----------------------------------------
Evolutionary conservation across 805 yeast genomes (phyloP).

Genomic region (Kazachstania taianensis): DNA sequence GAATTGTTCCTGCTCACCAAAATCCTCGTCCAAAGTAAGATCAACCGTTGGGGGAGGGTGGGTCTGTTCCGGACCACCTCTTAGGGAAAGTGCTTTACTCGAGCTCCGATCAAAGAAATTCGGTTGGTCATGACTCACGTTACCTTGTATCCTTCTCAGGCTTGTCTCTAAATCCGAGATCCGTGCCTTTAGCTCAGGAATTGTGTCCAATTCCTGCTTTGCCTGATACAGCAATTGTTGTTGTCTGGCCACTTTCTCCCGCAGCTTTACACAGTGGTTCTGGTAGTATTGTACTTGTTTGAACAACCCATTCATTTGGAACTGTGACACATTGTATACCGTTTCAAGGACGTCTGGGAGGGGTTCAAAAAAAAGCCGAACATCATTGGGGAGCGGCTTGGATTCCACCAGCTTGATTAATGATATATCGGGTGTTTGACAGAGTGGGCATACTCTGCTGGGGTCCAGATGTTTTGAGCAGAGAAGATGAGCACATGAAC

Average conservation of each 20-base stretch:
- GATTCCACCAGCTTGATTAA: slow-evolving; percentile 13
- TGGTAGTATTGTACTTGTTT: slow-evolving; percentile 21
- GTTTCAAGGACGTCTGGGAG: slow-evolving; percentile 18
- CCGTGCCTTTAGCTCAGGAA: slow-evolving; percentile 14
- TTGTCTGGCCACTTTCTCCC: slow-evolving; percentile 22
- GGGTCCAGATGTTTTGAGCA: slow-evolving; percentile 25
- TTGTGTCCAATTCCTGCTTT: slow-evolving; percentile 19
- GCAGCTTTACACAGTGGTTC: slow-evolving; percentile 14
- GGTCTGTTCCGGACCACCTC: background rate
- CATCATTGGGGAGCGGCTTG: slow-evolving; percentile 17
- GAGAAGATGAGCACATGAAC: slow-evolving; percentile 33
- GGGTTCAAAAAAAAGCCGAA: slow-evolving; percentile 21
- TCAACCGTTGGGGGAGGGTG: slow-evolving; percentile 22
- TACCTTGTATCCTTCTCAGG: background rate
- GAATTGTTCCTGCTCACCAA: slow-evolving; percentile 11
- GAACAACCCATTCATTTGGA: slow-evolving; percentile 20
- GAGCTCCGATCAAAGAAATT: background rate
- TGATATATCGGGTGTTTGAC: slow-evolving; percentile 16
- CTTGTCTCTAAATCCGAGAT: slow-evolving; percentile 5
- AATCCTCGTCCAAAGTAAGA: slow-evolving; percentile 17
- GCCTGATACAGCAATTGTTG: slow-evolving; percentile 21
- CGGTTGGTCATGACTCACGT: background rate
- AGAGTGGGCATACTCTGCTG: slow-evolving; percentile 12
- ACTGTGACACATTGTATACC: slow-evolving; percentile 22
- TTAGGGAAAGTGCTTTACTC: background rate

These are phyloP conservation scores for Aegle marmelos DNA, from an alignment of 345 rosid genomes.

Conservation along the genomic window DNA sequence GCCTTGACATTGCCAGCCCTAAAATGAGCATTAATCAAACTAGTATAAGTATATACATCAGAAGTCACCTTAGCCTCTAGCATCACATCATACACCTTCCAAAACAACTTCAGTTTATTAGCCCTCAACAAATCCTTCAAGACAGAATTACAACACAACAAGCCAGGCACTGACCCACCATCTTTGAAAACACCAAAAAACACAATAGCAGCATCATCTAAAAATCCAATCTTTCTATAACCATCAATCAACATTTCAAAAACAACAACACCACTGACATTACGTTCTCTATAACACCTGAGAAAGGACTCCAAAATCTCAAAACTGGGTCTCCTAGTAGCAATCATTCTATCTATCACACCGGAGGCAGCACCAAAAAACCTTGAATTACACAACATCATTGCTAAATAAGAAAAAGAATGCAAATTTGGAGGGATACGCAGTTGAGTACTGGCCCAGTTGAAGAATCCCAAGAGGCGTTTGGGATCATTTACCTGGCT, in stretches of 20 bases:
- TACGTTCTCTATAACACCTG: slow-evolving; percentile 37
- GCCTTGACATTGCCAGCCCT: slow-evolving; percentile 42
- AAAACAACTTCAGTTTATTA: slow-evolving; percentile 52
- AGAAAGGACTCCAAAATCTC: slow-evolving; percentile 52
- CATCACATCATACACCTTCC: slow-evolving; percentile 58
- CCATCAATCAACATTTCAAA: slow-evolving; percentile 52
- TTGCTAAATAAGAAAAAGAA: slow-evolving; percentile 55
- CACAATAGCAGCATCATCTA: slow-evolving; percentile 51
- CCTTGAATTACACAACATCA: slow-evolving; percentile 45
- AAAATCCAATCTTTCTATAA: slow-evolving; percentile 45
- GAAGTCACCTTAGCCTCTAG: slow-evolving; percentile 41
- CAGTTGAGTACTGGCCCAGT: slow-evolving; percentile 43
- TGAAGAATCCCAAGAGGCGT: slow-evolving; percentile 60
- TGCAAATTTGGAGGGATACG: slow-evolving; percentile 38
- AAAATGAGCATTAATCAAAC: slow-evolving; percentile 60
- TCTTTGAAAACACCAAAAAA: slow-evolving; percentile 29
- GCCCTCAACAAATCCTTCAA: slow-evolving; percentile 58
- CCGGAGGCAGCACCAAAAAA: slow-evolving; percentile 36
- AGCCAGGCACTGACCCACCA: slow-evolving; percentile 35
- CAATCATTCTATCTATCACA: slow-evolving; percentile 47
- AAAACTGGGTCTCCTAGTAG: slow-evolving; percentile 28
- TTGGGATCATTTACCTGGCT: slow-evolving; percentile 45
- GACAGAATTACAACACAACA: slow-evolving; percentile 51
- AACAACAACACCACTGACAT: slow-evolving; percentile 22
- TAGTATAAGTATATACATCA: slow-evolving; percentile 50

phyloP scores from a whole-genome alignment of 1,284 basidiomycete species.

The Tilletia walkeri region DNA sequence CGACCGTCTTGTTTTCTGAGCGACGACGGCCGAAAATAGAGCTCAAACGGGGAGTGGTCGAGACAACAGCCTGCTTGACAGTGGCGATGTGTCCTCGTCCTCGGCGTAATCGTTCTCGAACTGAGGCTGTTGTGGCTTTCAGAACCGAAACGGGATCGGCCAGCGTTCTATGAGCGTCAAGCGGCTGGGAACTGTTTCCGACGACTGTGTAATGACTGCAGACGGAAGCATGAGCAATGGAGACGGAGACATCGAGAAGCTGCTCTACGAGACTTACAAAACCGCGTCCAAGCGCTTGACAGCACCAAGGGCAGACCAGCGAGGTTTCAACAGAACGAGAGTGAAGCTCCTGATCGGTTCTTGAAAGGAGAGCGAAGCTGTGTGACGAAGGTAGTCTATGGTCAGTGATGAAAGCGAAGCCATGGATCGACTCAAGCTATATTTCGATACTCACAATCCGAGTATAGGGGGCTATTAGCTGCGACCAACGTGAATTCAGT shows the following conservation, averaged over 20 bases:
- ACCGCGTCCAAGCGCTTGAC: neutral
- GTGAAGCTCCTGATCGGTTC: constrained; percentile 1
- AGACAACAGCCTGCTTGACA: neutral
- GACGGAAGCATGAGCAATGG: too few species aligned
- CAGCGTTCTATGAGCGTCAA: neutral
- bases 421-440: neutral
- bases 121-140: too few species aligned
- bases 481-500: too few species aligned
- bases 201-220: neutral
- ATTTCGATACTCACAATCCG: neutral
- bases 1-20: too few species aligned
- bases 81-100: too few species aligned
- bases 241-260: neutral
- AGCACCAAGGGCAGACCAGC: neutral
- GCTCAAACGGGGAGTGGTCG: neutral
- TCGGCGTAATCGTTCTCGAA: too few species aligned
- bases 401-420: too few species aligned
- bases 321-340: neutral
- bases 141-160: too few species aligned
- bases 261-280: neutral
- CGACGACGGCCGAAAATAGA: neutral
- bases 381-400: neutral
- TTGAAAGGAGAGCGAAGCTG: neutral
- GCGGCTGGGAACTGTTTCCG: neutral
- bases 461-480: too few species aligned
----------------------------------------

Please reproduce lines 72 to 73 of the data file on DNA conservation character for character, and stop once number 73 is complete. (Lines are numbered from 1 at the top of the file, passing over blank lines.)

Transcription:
- GCTCAAACGGGGAGTGGTCG: neutral
- TCGGCGTAATCGTTCTCGAA: too few species aligned